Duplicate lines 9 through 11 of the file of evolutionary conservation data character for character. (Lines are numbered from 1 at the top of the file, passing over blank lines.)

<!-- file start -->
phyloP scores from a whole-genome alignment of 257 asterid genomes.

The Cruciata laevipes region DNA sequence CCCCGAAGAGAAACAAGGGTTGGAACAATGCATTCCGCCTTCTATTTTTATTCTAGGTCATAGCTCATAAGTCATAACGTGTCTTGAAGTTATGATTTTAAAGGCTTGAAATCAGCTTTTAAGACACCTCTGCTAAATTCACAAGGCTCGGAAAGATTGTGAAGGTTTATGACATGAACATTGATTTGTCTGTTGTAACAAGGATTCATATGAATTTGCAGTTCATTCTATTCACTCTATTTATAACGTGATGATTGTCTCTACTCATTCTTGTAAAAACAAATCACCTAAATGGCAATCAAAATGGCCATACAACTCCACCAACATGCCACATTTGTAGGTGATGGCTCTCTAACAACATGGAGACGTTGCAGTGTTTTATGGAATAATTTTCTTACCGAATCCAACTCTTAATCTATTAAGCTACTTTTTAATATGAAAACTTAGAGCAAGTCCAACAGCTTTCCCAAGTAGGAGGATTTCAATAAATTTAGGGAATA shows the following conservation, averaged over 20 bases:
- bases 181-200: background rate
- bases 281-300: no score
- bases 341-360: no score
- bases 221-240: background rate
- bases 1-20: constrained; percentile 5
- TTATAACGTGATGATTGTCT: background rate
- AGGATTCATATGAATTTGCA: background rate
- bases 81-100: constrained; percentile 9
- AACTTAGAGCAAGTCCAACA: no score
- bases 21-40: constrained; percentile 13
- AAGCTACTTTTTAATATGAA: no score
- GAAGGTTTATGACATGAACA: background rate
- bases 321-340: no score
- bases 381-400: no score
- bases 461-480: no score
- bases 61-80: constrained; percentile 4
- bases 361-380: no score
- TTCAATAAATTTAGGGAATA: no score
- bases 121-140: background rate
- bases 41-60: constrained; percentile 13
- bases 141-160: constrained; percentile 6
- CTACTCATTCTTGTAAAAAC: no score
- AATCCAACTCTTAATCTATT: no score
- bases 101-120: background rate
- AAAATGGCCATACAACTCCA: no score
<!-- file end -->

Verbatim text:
- AGGATTCATATGAATTTGCA: background rate
- bases 81-100: constrained; percentile 9
- AACTTAGAGCAAGTCCAACA: no score